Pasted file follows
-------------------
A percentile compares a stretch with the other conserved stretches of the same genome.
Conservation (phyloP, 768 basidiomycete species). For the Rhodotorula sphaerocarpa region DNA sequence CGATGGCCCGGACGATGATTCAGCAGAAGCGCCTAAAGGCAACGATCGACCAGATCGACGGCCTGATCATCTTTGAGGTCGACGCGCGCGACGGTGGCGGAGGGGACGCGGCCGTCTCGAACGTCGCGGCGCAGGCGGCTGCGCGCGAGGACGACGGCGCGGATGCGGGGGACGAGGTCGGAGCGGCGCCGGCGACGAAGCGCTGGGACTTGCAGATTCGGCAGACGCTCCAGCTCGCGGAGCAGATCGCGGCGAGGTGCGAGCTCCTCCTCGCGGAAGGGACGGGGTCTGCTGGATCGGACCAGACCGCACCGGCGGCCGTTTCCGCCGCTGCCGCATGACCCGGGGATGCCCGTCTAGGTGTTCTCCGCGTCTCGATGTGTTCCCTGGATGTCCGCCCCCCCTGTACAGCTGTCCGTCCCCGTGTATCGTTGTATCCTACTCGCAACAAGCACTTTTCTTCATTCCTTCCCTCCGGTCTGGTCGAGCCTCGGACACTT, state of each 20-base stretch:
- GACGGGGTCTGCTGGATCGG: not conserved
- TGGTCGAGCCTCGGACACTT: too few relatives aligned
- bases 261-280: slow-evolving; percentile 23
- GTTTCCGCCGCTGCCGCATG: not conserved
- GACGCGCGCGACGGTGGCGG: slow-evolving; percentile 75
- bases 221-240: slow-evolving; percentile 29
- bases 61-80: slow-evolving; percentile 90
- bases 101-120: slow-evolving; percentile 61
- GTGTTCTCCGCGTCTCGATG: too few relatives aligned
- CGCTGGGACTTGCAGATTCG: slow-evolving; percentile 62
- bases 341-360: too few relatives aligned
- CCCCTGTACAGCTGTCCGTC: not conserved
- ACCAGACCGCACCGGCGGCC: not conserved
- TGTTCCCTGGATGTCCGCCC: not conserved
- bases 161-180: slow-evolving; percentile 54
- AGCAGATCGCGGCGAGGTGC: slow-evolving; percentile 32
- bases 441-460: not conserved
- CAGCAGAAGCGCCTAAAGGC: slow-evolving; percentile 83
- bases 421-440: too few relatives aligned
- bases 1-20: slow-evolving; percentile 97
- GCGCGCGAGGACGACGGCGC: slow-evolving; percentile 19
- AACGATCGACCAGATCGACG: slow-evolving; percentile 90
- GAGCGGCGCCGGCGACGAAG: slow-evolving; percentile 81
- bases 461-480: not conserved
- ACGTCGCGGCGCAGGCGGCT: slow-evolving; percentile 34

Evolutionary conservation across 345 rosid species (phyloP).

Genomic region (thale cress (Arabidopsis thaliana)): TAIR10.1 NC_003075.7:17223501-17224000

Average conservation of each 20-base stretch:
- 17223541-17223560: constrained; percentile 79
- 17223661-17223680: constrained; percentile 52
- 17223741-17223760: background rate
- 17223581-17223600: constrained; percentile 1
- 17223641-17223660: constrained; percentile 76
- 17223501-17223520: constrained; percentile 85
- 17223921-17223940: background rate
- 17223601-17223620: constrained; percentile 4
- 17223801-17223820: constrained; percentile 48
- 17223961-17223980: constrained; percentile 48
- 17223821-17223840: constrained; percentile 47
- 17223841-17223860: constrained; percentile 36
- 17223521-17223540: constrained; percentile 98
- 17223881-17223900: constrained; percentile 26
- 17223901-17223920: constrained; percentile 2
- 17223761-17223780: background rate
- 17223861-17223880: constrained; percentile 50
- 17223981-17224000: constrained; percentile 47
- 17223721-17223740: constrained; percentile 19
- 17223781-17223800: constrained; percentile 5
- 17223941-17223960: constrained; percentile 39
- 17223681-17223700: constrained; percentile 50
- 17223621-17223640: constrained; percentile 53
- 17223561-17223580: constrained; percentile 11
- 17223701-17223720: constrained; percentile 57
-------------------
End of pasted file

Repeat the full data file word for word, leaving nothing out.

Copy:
A percentile compares a stretch with the other conserved stretches of the same genome.
Conservation (phyloP, 768 basidiomycete species). For the Rhodotorula sphaerocarpa region DNA sequence CGATGGCCCGGACGATGATTCAGCAGAAGCGCCTAAAGGCAACGATCGACCAGATCGACGGCCTGATCATCTTTGAGGTCGACGCGCGCGACGGTGGCGGAGGGGACGCGGCCGTCTCGAACGTCGCGGCGCAGGCGGCTGCGCGCGAGGACGACGGCGCGGATGCGGGGGACGAGGTCGGAGCGGCGCCGGCGACGAAGCGCTGGGACTTGCAGATTCGGCAGACGCTCCAGCTCGCGGAGCAGATCGCGGCGAGGTGCGAGCTCCTCCTCGCGGAAGGGACGGGGTCTGCTGGATCGGACCAGACCGCACCGGCGGCCGTTTCCGCCGCTGCCGCATGACCCGGGGATGCCCGTCTAGGTGTTCTCCGCGTCTCGATGTGTTCCCTGGATGTCCGCCCCCCCTGTACAGCTGTCCGTCCCCGTGTATCGTTGTATCCTACTCGCAACAAGCACTTTTCTTCATTCCTTCCCTCCGGTCTGGTCGAGCCTCGGACACTT, state of each 20-base stretch:
- GACGGGGTCTGCTGGATCGG: not conserved
- TGGTCGAGCCTCGGACACTT: too few relatives aligned
- bases 261-280: slow-evolving; percentile 23
- GTTTCCGCCGCTGCCGCATG: not conserved
- GACGCGCGCGACGGTGGCGG: slow-evolving; percentile 75
- bases 221-240: slow-evolving; percentile 29
- bases 61-80: slow-evolving; percentile 90
- bases 101-120: slow-evolving; percentile 61
- GTGTTCTCCGCGTCTCGATG: too few relatives aligned
- CGCTGGGACTTGCAGATTCG: slow-evolving; percentile 62
- bases 341-360: too few relatives aligned
- CCCCTGTACAGCTGTCCGTC: not conserved
- ACCAGACCGCACCGGCGGCC: not conserved
- TGTTCCCTGGATGTCCGCCC: not conserved
- bases 161-180: slow-evolving; percentile 54
- AGCAGATCGCGGCGAGGTGC: slow-evolving; percentile 32
- bases 441-460: not conserved
- CAGCAGAAGCGCCTAAAGGC: slow-evolving; percentile 83
- bases 421-440: too few relatives aligned
- bases 1-20: slow-evolving; percentile 97
- GCGCGCGAGGACGACGGCGC: slow-evolving; percentile 19
- AACGATCGACCAGATCGACG: slow-evolving; percentile 90
- GAGCGGCGCCGGCGACGAAG: slow-evolving; percentile 81
- bases 461-480: not conserved
- ACGTCGCGGCGCAGGCGGCT: slow-evolving; percentile 34

Evolutionary conservation across 345 rosid species (phyloP).

Genomic region (thale cress (Arabidopsis thaliana)): TAIR10.1 NC_003075.7:17223501-17224000

Average conservation of each 20-base stretch:
- 17223541-17223560: constrained; percentile 79
- 17223661-17223680: constrained; percentile 52
- 17223741-17223760: background rate
- 17223581-17223600: constrained; percentile 1
- 17223641-17223660: constrained; percentile 76
- 17223501-17223520: constrained; percentile 85
- 17223921-17223940: background rate
- 17223601-17223620: constrained; percentile 4
- 17223801-17223820: constrained; percentile 48
- 17223961-17223980: constrained; percentile 48
- 17223821-17223840: constrained; percentile 47
- 17223841-17223860: constrained; percentile 36
- 17223521-17223540: constrained; percentile 98
- 17223881-17223900: constrained; percentile 26
- 17223901-17223920: constrained; percentile 2
- 17223761-17223780: background rate
- 17223861-17223880: constrained; percentile 50
- 17223981-17224000: constrained; percentile 47
- 17223721-17223740: constrained; percentile 19
- 17223781-17223800: constrained; percentile 5
- 17223941-17223960: constrained; percentile 39
- 17223681-17223700: constrained; percentile 50
- 17223621-17223640: constrained; percentile 53
- 17223561-17223580: constrained; percentile 11
- 17223701-17223720: constrained; percentile 57